That's a day and a half of your life with this dick that you will never get back. But...such is the state that we often endure in our quest for learning as Kung Fu guys and gals.

    I am of the belief that anything can work or not work under pressure. It depends on the parties involved and the moment. Even an untrained individual can be a hero. A firearm may or may not stop an enraged individual bent on your demise. As a field LEO for many years I can assist to this. The judging standard is statistically how often and consistantly will your product work over a period of time and by how many? One of my Sifu's once said "If you want to know how good a teacher is then look at his students".

    Living a healthy happy life into very old age is definitely an indicator that you're doing something right...or have super awesome genetics.
    Last edited by robertdreeben; 01-18-2019 at 03:05 AM.
    Buy the best and cry once!

  3. #3
    robertdreeben

    It taught me a valuable lesson actually. I am about to move back to the states and run my own school after doing MA for 36 years, 12 of those in China. Even with all this experience I still just see myself as a guy who trains in martial arts. A Shifu ok maybe a master, that term to me is ridiculous. This arrogant young man defiantly sees himself as a master and has some decent credentials. Still when push comes to shove and he wanted to play games I out smarted him and out maneuvered him. So like in the Last Dragon

  4. #4
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    wiz cool c:

    Unfortunately, I've encountered people like that in various MA. But for some reason, I've noticed that it seems particularly common in CMA. Prior to CMA, I trained in JMA, KMA, 'modern, Americanized' MA, kickboxing, and some FMA. And later, I also trained BJJ for a short while (admittedly, only a year). I've met great people in all, of course, but I've also met arrogant, smug people in many arts. However, I've encountered the most by far in CMA.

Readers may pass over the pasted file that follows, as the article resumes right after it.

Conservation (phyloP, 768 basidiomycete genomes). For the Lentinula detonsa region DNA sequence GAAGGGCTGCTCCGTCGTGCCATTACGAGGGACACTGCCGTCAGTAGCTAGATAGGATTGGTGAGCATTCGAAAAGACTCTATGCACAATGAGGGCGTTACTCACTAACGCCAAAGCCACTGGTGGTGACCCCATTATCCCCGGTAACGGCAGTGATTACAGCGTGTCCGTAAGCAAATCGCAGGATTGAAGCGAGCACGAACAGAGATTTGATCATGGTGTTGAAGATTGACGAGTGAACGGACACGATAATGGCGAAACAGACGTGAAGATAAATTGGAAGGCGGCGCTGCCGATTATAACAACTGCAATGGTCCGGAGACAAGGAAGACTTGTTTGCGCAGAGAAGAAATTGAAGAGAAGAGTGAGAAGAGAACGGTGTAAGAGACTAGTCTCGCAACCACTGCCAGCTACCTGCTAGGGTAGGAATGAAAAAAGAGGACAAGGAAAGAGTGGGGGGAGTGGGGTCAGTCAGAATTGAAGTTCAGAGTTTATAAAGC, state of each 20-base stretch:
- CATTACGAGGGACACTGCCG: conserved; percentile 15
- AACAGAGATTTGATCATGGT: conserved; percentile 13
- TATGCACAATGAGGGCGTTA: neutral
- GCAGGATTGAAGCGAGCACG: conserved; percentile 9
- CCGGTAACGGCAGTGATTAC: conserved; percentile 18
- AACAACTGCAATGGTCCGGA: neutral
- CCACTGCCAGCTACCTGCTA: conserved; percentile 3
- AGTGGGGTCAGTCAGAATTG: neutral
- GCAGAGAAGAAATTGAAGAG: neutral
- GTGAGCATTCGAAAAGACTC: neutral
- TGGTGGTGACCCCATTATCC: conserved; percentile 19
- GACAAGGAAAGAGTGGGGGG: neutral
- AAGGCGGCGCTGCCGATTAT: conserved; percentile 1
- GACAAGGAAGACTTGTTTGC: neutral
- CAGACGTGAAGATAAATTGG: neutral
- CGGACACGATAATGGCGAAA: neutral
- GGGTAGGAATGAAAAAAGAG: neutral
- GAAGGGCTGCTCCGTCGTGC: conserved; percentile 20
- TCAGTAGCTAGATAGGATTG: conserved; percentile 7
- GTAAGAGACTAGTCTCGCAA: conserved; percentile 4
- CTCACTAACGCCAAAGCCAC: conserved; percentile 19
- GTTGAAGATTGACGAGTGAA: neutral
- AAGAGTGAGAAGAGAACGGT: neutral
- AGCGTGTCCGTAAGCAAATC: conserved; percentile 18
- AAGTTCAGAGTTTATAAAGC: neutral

No matter how long I've trained, I've always felt like just a practitioner, nothing more. I'll never put myself above another person. But I also will not discount my own experience, or allow someone to belittle me, or try to twist my words to use against me, either. There are many passive-aggressive types who believe they can get away with belittling others to make themselves look or feel bigger than they are, and count on the belief that the person will not call them out on it. For some reason, this very type seems especially prevalent in CMA. I'm not certain why that is, although I do have a theory that I won't discuss here.

    I've also experienced more instances of dishonesty from some CMAists than in any other MA category (i.e., trying or willing to 'screw you over').

    If this sounds like I'm dumping on CMA, well, I'm not. I'm merely speaking a truth. If I didn't love the CMA I've studied or experienced their true worth, I would have dropped it long ago. It's exactly BECAUSE I love it that I wish it weren't so. I've had great teachers and met many good friends through CMA. But one cannot deny the fact that there are also many arrogant, passive-aggressive and con-man types in the arts as well, who care nothing about uplifting others, their arts, or even themselves, for that matter. As I said, I love and respect the MA, just not all the people in them.
    Last edited by Jimbo; 01-18-2019 at 11:02 AM.

  5. #5
    Some good points there Jimbo. Thanks for sharing. I also have some theories on why so many insecure people in the CMA, but since you wont go there I wont either. Anyway thanks for the feedback.

  6. #6
    Quote Originally Posted by wiz cool c View Post
    ... unfortunately almost none are real Buddhist in my opinion.
    Just out of curiosity, how did you come to that conclusion? I enjoy studying and examining world religions, but in my experience, I’ve found Buddhism in China to be very difficult to define. Just interested to hear your experience and opinion on that.

  7. #7
    Politics, greed, corruption, all of the above. Still some great Kung Fu Students training all day everyday and living simple healthy lives up in the mountains.

  8. #8
    Quote Originally Posted by wiz cool c View Post